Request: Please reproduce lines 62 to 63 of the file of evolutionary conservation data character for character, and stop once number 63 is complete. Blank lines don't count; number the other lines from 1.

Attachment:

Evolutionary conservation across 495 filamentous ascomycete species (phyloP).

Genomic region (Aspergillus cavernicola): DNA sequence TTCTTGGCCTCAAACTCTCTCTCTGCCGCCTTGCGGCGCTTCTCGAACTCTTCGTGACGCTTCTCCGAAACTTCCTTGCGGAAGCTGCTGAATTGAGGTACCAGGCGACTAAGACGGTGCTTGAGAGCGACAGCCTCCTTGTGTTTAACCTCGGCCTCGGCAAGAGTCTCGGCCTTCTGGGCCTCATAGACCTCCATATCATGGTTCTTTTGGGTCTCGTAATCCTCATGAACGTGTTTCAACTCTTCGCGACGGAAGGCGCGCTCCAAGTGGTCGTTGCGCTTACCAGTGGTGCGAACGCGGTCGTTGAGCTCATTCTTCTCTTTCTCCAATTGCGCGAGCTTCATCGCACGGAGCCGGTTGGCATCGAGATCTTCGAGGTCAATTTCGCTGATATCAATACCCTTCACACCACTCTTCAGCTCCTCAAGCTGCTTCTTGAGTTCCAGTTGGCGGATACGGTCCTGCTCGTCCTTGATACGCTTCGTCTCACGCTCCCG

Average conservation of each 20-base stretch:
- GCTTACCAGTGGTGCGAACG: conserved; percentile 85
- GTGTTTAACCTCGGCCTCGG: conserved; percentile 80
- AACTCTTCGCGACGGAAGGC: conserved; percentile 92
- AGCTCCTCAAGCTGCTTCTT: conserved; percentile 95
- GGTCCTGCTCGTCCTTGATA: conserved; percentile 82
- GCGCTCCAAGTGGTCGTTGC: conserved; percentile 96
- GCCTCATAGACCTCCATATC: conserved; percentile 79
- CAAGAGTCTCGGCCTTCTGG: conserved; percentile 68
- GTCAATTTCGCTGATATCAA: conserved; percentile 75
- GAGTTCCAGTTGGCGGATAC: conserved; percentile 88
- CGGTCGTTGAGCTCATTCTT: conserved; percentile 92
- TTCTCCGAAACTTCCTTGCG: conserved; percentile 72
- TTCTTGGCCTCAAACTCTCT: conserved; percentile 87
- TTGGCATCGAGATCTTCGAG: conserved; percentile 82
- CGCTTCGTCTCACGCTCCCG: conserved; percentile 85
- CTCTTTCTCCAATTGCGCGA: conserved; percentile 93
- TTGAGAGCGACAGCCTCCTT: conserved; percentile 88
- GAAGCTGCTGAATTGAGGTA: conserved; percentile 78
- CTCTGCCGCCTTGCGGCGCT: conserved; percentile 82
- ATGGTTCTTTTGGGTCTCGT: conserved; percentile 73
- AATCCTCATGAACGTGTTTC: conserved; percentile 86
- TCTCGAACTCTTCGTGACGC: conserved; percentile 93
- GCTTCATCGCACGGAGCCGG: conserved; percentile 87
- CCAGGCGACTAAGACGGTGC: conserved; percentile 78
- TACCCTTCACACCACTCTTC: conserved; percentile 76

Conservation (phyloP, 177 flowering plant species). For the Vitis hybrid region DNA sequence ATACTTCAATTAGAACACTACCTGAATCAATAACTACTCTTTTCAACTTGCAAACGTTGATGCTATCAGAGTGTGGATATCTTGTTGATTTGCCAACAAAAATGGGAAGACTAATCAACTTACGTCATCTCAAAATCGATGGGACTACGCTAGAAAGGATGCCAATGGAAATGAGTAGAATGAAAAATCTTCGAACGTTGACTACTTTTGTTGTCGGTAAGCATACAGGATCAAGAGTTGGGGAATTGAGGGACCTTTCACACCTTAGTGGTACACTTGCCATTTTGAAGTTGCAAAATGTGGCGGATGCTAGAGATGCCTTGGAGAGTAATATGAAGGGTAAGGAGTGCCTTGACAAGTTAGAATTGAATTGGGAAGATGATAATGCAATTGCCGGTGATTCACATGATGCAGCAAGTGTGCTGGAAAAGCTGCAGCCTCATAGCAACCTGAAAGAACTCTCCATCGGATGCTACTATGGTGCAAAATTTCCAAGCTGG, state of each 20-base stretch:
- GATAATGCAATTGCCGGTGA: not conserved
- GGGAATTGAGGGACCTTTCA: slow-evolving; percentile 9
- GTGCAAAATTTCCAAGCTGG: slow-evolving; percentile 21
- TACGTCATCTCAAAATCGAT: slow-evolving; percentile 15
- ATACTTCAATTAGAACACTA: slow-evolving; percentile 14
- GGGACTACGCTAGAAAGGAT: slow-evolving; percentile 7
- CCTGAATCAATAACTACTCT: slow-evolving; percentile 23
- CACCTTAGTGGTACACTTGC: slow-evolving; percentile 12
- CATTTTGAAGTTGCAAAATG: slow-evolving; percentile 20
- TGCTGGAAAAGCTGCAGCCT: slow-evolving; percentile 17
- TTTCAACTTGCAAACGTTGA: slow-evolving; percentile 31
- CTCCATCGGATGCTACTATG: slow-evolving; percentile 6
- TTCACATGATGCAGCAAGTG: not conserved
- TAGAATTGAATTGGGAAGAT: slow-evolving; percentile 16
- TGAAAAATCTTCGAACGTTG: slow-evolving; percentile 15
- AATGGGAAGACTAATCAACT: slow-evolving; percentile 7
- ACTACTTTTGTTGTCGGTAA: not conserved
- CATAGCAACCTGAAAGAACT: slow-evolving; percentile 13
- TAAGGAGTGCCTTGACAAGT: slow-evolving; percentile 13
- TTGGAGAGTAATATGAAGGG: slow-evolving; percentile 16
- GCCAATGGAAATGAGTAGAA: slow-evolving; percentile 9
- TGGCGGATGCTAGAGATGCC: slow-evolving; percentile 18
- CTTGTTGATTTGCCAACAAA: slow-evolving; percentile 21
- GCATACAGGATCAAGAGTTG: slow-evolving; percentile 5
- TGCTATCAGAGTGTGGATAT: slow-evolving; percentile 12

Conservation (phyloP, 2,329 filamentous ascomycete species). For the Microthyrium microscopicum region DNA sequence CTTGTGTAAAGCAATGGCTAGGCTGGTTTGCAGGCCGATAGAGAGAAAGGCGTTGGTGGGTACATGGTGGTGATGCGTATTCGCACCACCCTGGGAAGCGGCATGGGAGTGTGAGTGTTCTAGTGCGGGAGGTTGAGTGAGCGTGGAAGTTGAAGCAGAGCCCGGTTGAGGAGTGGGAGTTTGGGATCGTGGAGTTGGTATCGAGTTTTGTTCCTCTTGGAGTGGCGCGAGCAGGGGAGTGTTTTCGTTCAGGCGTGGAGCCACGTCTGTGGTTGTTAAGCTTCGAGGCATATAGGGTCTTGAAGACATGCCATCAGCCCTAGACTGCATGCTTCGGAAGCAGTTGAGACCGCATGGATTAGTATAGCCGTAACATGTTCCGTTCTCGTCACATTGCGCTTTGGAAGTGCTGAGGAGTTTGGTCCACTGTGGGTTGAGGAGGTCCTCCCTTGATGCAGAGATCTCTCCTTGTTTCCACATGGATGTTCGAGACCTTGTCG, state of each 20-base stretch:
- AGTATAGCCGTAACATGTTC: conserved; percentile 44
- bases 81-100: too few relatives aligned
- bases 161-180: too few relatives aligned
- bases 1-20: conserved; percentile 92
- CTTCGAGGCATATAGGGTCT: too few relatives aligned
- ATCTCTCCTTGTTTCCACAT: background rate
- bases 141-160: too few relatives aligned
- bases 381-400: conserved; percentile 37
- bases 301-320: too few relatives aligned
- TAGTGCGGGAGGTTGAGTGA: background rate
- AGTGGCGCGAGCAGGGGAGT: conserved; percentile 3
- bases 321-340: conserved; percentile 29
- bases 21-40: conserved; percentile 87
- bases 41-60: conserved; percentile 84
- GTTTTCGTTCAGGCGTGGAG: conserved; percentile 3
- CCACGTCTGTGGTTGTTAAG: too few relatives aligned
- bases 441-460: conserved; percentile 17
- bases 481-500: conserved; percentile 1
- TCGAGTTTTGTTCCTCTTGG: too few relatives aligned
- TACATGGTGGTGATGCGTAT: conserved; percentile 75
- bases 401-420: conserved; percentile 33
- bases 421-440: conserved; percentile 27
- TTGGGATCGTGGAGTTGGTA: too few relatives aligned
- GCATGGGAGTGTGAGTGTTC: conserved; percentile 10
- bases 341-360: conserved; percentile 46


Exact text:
- bases 141-160: too few relatives aligned
- bases 381-400: conserved; percentile 37